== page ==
President’s in conversation with AW15/16 artist-in-residence, Tag Christof
Above: New Mexico, 2015. President’s A/W15-16 Campaign photo.
Much of your work focuses on America. How do you square that with being appointed for the campaign of a proudly Made in Italy brand such as President’s?
It’s funny, because I’ve actually lived much more of my adult life in Europe than in the states. I spent a year at a French university, I lived in Florence and Milan after that, and I did an MA at Central Saint Martins in London. Europe really became my home and the time I spent in Italy had a huge impact on the way I see America.
How did you first come across President’s? What was it that first attracted you in the brand, and what did you think when being asked to enter the private collection as the artist for the Autumn Winter 2015-16 campaign?
I have a few pieces from different past seasons that are staples not just in my wardrobe, but in my life. One is a beautifully made leather portfolio that I carry around every single day—I use it to hold my sketchbooks, film negatives, prints, when I’m on the road, stamps and postcards. The other is a super casual oxford shirt made of a rich, strong English textile. I wear it at least once a week and it still looks brand new. I just love the way the brand does clean, easy, modern men’s style in excellent materials.
When I was asked to be the featured artist for this campaign, I don’t think I fully realised at first what a huge honour it was. It wasn’t until later that it sunk in that I was following in the footsteps of Peter Sutherland, Ari Marcopolous, Joseph Szabo, and Hugh Holland. Those guys are absolute legends whose monographs I have pored over for inspiration for years.
President’s private collection is a long-term project, combining the world of fine art photography with fashion – we never show products in our campaigns. What do you think about this use of alternative imagery to convey a certain message?
The images in these campaigns are so much more authentic than staged, studio shoots with brand new clothes on beautiful models.
Your campaign photograph shows “Maude,” your 1973 Pontiac Grand Prix, being fueled up at an old Standard Oil petrol station. What do you think it is in that photo that represents President’s as a brand, and moreover the collection?
I’m someone who was very much caught up in the world of fashion and image in my teens and early 20s. I studied industrial design in college and I worshiped all the same style gods as the cool kids. But over time, the artifice really began to be something I grew tired of—cool is so transitory. When I began to take photography more seriously, I just naturally gravitated towards subjects that were as far away as possible from the world of stylists and image consultants.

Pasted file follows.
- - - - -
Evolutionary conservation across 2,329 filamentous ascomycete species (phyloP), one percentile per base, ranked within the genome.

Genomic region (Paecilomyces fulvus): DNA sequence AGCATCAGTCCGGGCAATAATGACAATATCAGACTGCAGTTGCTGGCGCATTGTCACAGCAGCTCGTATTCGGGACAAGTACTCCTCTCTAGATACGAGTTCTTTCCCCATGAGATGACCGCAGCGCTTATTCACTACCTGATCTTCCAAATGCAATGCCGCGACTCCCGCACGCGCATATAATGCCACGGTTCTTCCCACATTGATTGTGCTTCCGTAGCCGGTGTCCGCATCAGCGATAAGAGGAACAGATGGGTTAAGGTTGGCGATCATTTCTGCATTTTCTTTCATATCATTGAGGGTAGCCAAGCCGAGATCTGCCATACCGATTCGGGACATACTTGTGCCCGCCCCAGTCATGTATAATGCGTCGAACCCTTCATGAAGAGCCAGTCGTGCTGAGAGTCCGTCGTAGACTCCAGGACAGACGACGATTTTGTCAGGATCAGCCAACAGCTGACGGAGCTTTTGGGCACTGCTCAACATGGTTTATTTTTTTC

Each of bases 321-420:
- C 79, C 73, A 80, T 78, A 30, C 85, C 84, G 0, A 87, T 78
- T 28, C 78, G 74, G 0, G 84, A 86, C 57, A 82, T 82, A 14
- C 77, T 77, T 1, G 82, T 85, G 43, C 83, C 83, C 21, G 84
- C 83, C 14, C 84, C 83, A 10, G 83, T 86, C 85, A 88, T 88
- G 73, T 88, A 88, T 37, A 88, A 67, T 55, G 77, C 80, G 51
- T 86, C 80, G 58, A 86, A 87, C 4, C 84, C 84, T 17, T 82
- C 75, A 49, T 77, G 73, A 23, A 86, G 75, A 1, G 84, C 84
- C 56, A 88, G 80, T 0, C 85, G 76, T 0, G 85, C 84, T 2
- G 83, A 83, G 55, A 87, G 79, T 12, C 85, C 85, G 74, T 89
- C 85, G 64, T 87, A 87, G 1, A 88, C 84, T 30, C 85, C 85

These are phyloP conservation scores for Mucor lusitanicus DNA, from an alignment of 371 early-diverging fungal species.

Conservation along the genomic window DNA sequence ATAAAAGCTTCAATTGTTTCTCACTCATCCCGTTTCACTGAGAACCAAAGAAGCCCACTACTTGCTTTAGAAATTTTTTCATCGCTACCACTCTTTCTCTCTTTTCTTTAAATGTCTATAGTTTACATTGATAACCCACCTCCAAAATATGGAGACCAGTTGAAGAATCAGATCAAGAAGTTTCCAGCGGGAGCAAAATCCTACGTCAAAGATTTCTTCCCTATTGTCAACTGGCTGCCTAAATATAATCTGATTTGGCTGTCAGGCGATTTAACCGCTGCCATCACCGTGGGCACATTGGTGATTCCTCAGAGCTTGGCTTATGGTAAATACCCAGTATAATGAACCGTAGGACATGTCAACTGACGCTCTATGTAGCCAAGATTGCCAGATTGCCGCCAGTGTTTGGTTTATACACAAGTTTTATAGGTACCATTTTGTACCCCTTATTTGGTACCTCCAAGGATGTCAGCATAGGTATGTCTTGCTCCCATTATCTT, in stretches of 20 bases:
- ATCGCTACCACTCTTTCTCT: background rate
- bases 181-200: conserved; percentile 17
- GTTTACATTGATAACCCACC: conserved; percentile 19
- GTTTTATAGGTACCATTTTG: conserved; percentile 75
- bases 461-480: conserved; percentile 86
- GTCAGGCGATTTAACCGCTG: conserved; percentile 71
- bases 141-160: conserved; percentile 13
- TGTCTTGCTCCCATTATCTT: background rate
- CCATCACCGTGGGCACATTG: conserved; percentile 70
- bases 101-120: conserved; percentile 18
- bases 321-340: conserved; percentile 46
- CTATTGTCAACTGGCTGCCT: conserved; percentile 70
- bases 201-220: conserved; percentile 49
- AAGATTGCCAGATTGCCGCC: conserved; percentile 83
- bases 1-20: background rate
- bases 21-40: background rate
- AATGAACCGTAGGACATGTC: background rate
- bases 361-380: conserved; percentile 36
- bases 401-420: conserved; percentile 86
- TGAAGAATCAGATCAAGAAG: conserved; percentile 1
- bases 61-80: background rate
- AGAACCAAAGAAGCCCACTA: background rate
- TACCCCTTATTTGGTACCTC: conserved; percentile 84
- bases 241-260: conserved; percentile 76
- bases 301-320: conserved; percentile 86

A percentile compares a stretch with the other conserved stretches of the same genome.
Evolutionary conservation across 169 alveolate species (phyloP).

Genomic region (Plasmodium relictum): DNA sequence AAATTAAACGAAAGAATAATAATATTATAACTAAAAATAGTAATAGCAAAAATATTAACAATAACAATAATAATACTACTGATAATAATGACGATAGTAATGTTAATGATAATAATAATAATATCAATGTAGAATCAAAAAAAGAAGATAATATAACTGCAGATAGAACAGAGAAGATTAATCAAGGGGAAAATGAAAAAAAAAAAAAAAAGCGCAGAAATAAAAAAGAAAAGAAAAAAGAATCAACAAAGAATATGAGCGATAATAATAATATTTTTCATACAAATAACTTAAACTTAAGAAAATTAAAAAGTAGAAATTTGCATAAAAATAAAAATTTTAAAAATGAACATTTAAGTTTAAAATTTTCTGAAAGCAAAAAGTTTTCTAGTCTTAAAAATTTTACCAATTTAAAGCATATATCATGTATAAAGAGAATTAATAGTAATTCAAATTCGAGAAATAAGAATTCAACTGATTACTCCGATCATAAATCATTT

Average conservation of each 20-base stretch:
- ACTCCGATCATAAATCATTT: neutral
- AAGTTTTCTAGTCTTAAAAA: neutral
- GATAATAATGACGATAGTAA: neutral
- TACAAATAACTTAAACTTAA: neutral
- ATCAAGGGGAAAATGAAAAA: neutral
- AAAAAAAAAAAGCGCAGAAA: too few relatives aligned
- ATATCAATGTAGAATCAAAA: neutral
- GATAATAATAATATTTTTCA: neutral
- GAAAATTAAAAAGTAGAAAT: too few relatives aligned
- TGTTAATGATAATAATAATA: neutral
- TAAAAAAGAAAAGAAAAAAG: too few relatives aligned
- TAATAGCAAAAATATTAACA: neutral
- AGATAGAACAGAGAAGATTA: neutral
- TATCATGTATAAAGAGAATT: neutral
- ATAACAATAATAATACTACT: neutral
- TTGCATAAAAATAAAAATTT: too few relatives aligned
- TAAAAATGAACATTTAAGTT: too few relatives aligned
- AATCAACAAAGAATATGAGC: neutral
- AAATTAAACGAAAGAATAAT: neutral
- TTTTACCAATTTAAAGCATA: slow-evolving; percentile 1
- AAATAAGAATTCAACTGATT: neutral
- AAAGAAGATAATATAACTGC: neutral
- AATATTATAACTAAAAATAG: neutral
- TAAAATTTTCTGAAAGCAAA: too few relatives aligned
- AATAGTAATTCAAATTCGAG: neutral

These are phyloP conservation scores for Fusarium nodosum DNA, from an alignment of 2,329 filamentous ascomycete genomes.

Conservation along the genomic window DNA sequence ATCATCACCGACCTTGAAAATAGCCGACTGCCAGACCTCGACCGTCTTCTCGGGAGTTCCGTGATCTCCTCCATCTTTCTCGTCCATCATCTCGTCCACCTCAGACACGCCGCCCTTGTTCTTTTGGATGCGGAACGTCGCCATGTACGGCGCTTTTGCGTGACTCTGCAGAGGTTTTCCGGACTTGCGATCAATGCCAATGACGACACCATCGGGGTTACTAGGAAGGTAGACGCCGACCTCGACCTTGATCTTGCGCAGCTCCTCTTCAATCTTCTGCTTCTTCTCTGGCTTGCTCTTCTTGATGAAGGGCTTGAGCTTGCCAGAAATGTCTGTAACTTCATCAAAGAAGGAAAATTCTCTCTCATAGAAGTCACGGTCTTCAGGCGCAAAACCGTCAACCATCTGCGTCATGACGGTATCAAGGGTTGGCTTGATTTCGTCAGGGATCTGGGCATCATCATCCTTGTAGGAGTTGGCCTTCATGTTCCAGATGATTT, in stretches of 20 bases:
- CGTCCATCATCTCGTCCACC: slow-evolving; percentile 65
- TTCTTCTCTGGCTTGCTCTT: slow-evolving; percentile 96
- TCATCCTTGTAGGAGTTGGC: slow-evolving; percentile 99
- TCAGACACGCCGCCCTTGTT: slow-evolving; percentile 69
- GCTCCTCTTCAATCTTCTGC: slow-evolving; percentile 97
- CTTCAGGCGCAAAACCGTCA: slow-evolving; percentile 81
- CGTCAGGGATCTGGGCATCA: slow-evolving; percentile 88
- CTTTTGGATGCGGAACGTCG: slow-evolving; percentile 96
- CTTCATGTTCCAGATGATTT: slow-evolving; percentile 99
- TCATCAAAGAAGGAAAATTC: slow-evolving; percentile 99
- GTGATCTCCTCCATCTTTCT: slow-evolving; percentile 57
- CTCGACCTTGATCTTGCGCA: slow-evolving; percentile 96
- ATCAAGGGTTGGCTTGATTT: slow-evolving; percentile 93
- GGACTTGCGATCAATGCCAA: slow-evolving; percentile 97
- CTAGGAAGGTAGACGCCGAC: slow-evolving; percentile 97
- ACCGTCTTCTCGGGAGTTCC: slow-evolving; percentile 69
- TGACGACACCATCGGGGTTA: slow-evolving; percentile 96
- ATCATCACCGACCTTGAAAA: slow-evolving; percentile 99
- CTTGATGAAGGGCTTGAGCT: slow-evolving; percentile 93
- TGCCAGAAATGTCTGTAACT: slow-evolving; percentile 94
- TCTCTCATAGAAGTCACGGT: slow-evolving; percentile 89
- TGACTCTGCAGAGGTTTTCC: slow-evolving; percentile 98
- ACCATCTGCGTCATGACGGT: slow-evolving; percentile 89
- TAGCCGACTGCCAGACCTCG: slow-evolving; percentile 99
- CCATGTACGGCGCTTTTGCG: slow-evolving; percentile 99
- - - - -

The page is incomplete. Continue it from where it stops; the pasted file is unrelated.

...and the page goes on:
Maude is a huge, garish car from a time when American car design was not at all subtle or pretty. Pontiac was a legendary old American car brand that went out of business a few years ago. Standard Oil was a mythologized, evil old corporation that was very consequential in the early history of the automobile in the U.S. – it was broken up in antitrust lawsuits almost a century ago, but its brand survives in strange ways. I read somewhere that Chevron Corporation, which currently owns the “Standard” trademark must use the brand name on a certain number of its petrol stations in order to maintain control of the trademark. So, every so often out on the road, you come across a “Standard” station, a zombie brand from a dead company that somehow feels slightly magical because of its rarity and because it was immortalised by one very famous Ed Ruscha painting and tons of iconic photographs from the 20th century.
In the photo, the giant old Pontiac is drinking gasoline from a dead corporation. It’s a complex set of relationships, but there’s something disarming and beautiful about the scene—it appears to come from a simpler time, even though it was shot in the present.
I think that sort of juxtaposition between honest, simple forms and complex layers of meaning is a good approximation for the way President’s does fashion. It’s a very refreshing thing.
Photographer, art director, editor—what do you define yourself as? How do you think your 35k+ Instagram followers think of you?
Everybody in the world today is an artist/DJ/beekeeper/sommelier… That trendy need to force multiple labels upon ourselves has begun to feel like insecurity or pretentiousness or presumptuousness. I don’t know what I am in one word, but I know I’m a keen observer—I would have made a great anthropologist! I am somebody who is in search of meaning in the strange things humanity does, in the strange forms it gives to cities and buildings and products, and in the strange stories we tell ourselves.
Instagram is a fantastic community. I’ve met so many amazing people through it. My followers are funny, though: the more bleak and more desolate the photos I post, the more likes I get. Recently someone called me an “economy class William Eggleston.” Even though it was probably an insult, I’ll take it as a compliment.
Five years from now: where are you? Is ‘America is Dead’ still alive?
I really think the project will be a lifelong quest for me. I don’t know what form it will take in the future—I’m working on a book starting this year—but I just hope that in five years, or ten or fifty, I will still able to be out on the road, looking.